Notify Parents When Uninsured Kids Are Confirmed Eligible for Health Coverage

In 2023, the Texas House passed HB 1599 by Reps. Bucy, Harless, Oliverson, Jetton, and Bonnen, but it did not pass the Senate. In 2025, to empower parents, connect more Texas kids with health coverage, and cut the uninsured rate for kids, the Legislature should pass legislation that mirrors HB 1599. 

We’re pleased to see that the Texas children’s uninsured rate has declined in recent years. However, now that pandemic-era policies have ended, the state is likely to see a reversal of that positive trend unless the Legislature takes action. Fortunately, by informing parents of their children’s eligibility for insurance, Texas can make significant strides on kids’ health coverage without expanding eligibility.

There is an urgent need throughout the state to connect more children to health coverage. The following metro areas had children’s uninsured rates in 2022 that were more than twice the national average of 5.1%: Abilene, Beaumont, Brownsville, Dallas-Fort Worth, El Paso, Houston, Laredo, Longview, McAllen, Midland, Sherman, and Waco. 

A key reason why the Texas children’s uninsured rate is so high is parents are unaware that their kids are eligible for health coverage. Almost half of the uninsured kids in Texas are eligible for Medicaid/CHIP but not enrolled. Similarly, research with parents of Texas children who are uninsured but eligible for Medicaid/CHIP found that about half were unaware their kids were eligible.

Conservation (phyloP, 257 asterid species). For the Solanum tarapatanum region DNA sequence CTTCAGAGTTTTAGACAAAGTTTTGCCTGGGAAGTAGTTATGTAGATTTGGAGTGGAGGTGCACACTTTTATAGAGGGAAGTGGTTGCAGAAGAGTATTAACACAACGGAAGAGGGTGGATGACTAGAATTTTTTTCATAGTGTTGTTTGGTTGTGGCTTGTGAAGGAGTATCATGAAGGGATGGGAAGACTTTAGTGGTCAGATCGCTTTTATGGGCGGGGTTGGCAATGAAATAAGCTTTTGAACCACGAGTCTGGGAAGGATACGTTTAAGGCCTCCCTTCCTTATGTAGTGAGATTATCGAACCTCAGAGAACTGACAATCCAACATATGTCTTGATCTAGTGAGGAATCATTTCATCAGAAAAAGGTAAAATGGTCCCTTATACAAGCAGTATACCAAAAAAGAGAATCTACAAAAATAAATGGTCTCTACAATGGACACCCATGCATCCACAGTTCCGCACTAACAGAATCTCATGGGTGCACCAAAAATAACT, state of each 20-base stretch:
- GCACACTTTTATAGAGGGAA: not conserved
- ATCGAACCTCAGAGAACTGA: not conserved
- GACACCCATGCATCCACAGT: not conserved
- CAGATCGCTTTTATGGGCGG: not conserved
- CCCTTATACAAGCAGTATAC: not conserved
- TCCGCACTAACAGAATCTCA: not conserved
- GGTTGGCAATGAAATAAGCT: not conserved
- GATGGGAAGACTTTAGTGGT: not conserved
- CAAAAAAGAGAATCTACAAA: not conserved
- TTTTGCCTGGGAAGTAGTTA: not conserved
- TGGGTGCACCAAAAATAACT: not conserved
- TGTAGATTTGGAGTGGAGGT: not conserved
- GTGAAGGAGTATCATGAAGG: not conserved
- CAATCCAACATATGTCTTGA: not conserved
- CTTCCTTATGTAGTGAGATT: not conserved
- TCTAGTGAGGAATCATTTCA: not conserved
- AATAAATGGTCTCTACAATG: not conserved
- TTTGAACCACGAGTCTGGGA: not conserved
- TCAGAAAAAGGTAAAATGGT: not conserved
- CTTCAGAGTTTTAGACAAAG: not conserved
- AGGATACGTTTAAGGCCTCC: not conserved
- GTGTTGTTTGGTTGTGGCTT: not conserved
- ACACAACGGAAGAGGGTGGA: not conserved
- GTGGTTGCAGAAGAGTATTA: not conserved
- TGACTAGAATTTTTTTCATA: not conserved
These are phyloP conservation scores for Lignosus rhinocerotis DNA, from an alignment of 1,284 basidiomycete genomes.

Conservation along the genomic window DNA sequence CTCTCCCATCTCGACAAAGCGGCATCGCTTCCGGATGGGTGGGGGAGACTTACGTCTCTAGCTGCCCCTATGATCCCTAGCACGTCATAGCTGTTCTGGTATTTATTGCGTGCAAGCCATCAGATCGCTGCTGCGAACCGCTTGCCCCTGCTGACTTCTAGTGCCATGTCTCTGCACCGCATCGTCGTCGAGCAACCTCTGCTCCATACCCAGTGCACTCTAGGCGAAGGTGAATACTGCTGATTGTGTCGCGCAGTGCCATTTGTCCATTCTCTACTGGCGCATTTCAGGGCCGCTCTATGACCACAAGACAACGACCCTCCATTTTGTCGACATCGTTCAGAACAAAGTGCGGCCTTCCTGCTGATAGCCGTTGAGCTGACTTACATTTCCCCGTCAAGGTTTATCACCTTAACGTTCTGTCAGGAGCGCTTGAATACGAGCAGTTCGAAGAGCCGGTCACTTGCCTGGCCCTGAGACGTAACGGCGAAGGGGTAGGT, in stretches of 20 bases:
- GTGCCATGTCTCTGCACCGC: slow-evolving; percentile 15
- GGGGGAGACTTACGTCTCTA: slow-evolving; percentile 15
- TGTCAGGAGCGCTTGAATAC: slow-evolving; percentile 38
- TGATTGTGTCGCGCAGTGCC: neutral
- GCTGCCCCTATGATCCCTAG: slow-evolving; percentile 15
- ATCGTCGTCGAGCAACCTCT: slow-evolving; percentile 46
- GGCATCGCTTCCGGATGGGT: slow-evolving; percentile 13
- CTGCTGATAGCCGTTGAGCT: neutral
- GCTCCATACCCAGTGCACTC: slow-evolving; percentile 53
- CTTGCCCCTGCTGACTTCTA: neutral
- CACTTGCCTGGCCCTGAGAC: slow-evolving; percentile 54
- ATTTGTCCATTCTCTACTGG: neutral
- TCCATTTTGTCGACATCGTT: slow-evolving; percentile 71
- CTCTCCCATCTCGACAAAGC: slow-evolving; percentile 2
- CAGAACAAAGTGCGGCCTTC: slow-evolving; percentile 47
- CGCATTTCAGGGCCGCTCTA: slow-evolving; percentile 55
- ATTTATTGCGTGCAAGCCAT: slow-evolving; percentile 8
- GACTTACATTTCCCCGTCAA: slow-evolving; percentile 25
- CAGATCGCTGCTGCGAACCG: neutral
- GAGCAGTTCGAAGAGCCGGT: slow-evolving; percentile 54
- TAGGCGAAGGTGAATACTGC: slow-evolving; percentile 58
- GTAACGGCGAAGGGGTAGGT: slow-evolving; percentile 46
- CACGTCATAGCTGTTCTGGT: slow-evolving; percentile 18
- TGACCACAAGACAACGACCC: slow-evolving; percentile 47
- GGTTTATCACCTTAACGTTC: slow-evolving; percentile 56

Because so many jobs do not offer health insurance for employees’ children or pay employees enough to purchase private insurance, Medicaid/CHIP is the only viable insurance option for many children. When children do enroll, these programs are successful. For example, 85% of kids enrolled in Medicaid go to their well-child checkups. 

To empower parents to support their children’s health, we encourage the Legislature to pass legislation that mirrors HB 1599 from the 2023 session. Under the bill, if a state eligibility worker reviews a family’s SNAP application and determines that their child is eligible for Medicaid or CHIP, then HHSC would contact the parents and offer them an opportunity to enroll the child in health insurance. The bill makes clear that the parents must provide affirmative consent to enroll the child. 

In 2023, the bill passed the House with overwhelming bipartisan support, but it arrived at the Senate HHS Committee during the final days of session and did not have a hearing. A wide variety of groups endorsed HB 1599 in 2023, including the Texas Catholic Conference of Bishops, Texas 2036, the Texas Public Policy Foundation, and many medical and faith-based organizations. 

Other states, including Alabama, South Carolina, Louisiana, and Georgia, have successfully implemented similar policies.